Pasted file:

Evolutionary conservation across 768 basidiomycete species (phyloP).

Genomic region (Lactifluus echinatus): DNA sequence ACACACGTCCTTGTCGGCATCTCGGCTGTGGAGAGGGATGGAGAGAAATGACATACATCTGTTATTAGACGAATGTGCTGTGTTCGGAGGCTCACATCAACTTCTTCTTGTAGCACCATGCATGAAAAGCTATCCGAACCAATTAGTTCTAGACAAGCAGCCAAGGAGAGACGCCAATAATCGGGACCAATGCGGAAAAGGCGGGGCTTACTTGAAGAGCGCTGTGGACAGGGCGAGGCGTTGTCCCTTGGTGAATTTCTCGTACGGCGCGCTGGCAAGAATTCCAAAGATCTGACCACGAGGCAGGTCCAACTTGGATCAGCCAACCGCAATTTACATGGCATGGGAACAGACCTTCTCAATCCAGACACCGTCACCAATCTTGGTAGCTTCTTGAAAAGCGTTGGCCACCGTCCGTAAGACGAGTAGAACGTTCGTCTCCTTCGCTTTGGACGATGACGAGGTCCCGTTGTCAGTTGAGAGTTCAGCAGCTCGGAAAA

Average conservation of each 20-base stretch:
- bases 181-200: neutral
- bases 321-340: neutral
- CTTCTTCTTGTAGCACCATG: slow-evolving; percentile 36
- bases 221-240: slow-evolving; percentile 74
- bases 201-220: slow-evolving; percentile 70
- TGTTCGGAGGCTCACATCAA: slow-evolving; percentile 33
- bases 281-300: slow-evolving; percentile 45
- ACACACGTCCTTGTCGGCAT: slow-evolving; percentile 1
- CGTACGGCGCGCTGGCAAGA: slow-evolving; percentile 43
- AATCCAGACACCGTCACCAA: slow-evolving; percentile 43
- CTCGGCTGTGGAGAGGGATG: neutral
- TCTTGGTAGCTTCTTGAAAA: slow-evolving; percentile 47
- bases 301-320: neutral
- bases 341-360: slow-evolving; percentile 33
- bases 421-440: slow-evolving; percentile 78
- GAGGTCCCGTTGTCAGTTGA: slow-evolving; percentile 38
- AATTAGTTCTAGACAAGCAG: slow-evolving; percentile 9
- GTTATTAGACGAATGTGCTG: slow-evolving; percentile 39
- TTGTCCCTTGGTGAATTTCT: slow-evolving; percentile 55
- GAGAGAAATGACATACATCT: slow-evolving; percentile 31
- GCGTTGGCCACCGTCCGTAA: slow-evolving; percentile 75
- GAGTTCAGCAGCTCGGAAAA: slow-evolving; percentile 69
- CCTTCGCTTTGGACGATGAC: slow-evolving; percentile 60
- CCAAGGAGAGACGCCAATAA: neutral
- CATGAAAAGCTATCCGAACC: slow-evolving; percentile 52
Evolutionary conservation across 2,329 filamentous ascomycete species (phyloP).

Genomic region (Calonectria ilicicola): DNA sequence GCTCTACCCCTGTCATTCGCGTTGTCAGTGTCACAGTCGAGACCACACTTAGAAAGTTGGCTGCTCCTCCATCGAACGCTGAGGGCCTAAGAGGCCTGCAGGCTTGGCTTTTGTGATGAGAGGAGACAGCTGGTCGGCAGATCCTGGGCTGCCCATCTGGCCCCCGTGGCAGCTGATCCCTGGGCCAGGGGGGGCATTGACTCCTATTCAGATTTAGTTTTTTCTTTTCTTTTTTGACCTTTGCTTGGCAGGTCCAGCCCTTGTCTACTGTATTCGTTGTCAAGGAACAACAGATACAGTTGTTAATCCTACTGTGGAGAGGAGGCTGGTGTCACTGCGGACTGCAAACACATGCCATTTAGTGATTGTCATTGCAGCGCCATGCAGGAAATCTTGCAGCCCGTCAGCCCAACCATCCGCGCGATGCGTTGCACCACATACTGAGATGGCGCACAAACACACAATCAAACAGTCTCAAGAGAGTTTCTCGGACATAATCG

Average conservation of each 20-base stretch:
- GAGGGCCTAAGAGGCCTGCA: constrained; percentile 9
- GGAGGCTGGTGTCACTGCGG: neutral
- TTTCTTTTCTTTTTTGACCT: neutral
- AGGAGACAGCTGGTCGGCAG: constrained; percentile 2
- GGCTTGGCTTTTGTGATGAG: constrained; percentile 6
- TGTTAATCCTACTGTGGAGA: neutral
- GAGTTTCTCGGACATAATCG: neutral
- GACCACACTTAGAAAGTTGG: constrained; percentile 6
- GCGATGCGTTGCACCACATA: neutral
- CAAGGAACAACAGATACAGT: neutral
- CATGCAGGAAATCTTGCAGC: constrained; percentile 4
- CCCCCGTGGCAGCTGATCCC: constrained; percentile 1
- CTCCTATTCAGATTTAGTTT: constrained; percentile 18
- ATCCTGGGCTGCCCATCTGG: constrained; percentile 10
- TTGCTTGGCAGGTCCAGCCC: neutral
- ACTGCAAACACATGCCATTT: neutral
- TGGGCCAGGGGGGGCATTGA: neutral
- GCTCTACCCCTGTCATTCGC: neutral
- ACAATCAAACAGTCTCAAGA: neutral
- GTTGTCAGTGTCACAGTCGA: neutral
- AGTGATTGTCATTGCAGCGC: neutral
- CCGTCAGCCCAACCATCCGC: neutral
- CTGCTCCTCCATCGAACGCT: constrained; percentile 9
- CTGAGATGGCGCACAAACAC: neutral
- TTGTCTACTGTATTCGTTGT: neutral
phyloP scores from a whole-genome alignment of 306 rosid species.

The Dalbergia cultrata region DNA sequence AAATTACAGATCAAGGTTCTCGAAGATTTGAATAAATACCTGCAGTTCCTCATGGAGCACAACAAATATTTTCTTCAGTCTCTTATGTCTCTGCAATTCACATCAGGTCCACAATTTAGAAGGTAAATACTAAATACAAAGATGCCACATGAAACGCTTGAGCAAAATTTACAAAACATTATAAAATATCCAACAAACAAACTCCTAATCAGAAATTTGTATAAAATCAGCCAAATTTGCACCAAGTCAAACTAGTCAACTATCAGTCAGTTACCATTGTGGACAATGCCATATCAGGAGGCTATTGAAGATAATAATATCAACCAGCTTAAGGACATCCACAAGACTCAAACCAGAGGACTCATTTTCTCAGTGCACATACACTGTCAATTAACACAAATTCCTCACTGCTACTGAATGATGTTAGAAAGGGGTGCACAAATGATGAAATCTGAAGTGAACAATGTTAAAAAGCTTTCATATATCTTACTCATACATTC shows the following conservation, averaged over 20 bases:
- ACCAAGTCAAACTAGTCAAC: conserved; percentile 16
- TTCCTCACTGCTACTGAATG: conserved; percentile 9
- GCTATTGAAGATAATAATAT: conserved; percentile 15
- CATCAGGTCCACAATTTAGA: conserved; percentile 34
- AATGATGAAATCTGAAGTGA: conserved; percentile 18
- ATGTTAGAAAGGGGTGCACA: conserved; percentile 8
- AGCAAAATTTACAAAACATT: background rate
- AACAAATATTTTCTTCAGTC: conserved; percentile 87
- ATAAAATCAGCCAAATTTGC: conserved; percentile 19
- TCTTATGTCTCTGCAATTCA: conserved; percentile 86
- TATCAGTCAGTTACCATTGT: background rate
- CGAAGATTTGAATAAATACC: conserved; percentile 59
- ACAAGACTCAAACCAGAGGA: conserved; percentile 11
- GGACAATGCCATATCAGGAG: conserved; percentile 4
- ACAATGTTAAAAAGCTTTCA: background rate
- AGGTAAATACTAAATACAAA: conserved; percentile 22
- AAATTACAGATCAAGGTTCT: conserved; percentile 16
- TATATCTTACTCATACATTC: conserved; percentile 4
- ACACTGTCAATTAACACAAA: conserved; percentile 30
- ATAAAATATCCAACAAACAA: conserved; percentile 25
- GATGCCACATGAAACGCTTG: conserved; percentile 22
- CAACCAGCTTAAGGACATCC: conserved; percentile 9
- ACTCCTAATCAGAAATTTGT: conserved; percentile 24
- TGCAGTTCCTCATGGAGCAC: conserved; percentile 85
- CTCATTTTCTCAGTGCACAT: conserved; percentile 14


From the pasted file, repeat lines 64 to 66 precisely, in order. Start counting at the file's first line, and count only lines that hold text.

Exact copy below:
- ATGTTAGAAAGGGGTGCACA: conserved; percentile 8
- AGCAAAATTTACAAAACATT: background rate
- AACAAATATTTTCTTCAGTC: conserved; percentile 87